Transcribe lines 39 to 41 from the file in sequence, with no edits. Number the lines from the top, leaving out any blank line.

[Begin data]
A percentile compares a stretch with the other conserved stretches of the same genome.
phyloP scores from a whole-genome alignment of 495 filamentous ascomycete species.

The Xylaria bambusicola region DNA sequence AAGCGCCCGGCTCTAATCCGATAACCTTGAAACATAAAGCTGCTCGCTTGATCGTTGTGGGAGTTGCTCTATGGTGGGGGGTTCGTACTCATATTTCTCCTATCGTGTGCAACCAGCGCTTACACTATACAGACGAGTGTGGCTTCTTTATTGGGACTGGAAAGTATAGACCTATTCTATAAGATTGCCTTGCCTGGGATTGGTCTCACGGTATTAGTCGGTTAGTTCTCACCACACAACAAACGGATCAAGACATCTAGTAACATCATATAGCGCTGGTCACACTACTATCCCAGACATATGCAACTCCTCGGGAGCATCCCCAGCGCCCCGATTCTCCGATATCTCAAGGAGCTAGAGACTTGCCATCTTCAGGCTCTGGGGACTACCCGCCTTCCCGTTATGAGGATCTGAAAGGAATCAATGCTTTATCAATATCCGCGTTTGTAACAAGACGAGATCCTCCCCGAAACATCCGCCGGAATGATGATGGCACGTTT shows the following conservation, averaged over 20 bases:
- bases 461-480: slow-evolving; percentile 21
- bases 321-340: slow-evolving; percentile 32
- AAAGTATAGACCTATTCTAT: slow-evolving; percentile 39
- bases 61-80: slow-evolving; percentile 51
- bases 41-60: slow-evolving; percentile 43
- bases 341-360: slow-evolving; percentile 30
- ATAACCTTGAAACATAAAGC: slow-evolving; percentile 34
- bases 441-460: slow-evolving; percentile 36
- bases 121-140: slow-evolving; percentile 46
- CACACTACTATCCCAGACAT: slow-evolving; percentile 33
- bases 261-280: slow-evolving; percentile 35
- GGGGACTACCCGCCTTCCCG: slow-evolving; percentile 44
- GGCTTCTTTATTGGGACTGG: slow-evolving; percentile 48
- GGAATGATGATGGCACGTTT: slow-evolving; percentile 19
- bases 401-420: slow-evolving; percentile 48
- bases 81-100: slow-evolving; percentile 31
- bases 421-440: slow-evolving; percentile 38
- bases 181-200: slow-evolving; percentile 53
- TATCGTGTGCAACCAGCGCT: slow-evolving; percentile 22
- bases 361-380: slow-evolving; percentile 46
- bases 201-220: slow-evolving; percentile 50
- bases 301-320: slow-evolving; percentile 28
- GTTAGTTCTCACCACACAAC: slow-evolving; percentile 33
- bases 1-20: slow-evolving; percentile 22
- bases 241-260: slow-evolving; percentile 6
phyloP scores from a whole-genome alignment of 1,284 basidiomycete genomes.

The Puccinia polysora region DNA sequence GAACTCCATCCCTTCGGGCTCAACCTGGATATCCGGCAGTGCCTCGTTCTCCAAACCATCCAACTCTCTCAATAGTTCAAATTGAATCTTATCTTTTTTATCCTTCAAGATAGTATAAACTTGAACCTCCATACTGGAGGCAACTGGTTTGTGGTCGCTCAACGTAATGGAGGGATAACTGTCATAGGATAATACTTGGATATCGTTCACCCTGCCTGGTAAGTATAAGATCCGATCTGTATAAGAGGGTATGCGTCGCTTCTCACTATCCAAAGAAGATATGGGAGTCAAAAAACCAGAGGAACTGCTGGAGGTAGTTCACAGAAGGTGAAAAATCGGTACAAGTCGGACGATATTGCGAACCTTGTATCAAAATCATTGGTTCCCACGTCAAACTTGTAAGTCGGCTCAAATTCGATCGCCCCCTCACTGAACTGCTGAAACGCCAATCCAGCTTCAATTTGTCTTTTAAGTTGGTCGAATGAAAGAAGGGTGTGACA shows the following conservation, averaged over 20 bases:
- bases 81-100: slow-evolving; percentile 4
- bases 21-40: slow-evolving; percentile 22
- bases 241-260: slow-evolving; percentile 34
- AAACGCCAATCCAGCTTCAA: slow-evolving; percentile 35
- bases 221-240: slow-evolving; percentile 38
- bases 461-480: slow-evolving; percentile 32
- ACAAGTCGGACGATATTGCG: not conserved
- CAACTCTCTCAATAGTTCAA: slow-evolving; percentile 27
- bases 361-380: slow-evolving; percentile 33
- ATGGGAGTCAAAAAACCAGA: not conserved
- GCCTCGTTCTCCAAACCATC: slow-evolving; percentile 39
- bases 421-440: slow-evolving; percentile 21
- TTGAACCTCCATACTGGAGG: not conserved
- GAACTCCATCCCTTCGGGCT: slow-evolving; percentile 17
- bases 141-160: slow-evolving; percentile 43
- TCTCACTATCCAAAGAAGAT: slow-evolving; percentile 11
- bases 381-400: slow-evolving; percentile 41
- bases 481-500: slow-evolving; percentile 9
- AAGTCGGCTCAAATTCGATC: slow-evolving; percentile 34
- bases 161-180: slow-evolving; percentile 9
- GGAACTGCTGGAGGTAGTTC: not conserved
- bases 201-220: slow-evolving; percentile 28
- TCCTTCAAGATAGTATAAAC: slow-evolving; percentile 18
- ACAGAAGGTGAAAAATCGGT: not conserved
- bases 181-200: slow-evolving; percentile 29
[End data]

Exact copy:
- bases 361-380: slow-evolving; percentile 33
- ATGGGAGTCAAAAAACCAGA: not conserved
- GCCTCGTTCTCCAAACCATC: slow-evolving; percentile 39